2 Secrets of Successful "Social Recruiting" Explained

Every day, somewhere out there in our universe, many Recruiters are losing their way in regards to using social networks such as LinkedIn, Twitter and Facebook for recruiting purposes. I see the complaints (often ironically aired via Twitter) that <insert favorite social network name> simply doesn't work for recruiting and is only a waste of time. These rants are typically followed by statements extolling the virtues of the telephone - and how "real" Recruiters know how to magically work this ancient device. And I sigh.


And I continue to think that they're not willing to evolve and learn how to use these tools successfully.


Recently, I came across two great examples that explain how I believe Recruiters should approach social networks for recruiting purposes. The first is from Amber Naslund, who writes the consistently informative Altitude Branding blog. In her post - How I Made $100k With Twitter - Amber shares 8 steps she took to make money using Twitter to build relationships and market her services. Be sure to check out the full post here.

In the excerpt below, I've taken the liberty of inserting recruiting-related terms to illustrate how I think the method Amber outlined is exactly the way to approach using Twitter (and other social networks) for recruiting.

The magic in making money <recruiting> with social media isn’t that the site or social network becomes a revenue center <candidate database> itself. I didn’t sell stuff <"recruit"> on Twitter. I gave people access to me and my expertise, and paid attention to when the time might be right to talk business <about opportunities at my company>.

That’s the trick here, folks. Social media is rarely the cash register <candidate Fairy>. It’s communication tools that help form the foundation for healthy business relationships that might eventually lead to sales <successful placements> elsewhere. Whether you’re B2B or B2C.

Twitter was just the handshake that got the conversation started. It required an investment of time and effort for me to spend time there and converse without the intent to sell something <recruit anyone>, and lay the groundwork for trust and relationships. Much like having lunch or going to networking events. I spent time getting to know the people that might eventually be the decision maker for a project that I could be hired for <the potential clients or perfect candidates for positions I'm recruiting for>. And when they needed something like what I did, they often thought of me.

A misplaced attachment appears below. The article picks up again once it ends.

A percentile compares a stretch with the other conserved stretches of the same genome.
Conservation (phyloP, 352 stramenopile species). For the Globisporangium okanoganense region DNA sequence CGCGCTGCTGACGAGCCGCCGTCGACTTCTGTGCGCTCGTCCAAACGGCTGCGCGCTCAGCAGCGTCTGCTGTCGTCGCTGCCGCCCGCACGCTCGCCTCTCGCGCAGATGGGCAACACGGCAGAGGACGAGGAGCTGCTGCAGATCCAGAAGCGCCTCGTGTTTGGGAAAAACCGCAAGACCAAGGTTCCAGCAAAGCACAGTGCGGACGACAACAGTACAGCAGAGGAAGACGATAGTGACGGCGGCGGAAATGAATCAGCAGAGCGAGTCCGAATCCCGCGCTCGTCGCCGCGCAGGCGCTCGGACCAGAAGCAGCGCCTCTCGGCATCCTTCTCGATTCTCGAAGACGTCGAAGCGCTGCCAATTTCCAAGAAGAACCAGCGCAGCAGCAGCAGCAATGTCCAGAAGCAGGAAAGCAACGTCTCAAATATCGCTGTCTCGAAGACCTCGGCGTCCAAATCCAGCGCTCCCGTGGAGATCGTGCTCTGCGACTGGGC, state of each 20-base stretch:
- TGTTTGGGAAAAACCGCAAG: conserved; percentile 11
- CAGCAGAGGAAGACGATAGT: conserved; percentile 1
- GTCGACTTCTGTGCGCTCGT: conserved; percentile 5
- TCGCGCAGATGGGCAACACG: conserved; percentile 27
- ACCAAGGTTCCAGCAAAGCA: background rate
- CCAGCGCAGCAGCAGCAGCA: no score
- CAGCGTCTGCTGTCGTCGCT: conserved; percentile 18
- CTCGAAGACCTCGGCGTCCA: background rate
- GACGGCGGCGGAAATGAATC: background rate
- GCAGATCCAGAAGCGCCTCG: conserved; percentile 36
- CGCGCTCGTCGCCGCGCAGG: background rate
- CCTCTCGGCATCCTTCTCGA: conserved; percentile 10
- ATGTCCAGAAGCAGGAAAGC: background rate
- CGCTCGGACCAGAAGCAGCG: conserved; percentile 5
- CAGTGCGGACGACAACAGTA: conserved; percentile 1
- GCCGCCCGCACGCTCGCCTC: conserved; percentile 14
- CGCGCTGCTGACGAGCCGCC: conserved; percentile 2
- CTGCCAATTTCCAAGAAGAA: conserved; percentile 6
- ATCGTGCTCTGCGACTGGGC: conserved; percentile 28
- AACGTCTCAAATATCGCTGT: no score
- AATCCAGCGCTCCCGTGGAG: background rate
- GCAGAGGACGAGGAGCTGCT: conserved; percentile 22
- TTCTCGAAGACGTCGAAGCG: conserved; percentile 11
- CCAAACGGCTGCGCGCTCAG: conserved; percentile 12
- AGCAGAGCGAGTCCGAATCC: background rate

It’s that simple, and yet that complex.

Nailed it. To me, that's one of the simplest and best explanations that I've seen regarding how relationships are developed, business connections are made and successful recruiting is done via social media.


Second, Andy Headworth of one of my favorite recruiting blogs - Sirona Says - interviewed Super Sourcer/Recruiting Trainer/Social Media Whiz Kid Jim Stroud at the recent TruLondon Unconference asking - "Where will social media recruitment be in 2 years?" Jim didn't disappoint, giving an interesting and insightful answer. (See video of the interview here.)

Hint: It's not about being able to find more people folks.

I think we've got to get more people thinking differently about how to use social networks for recruiting purposes. It's more about relationships and branding and less about having a large network or being able to find names.

What do you think? Do you think investing the time to build relationships and to establish a "personal brand" on social networks is required to successfully recruit? Or is the "old way" still the best way?

Views: 282

Comment by pam claughton on February 26, 2010 at 10:57am
This may be the best post I've seen yet on how to use Twitter for recruiting. Thanks!
Comment by nick on February 26, 2010 at 11:40am
No maybe about it Pam. Absolutely the best explanation on using social media I have seen.
Comment by Sean Ryan on March 1, 2010 at 5:22pm
Right on, Pam.
It's amazing how quickly I'll dismiss someone on twitter the instant they ask me for something or try to sell to me. Building a relationship is critical - and in my experience - that relationship needs to built without any intention of selling .
Good post!


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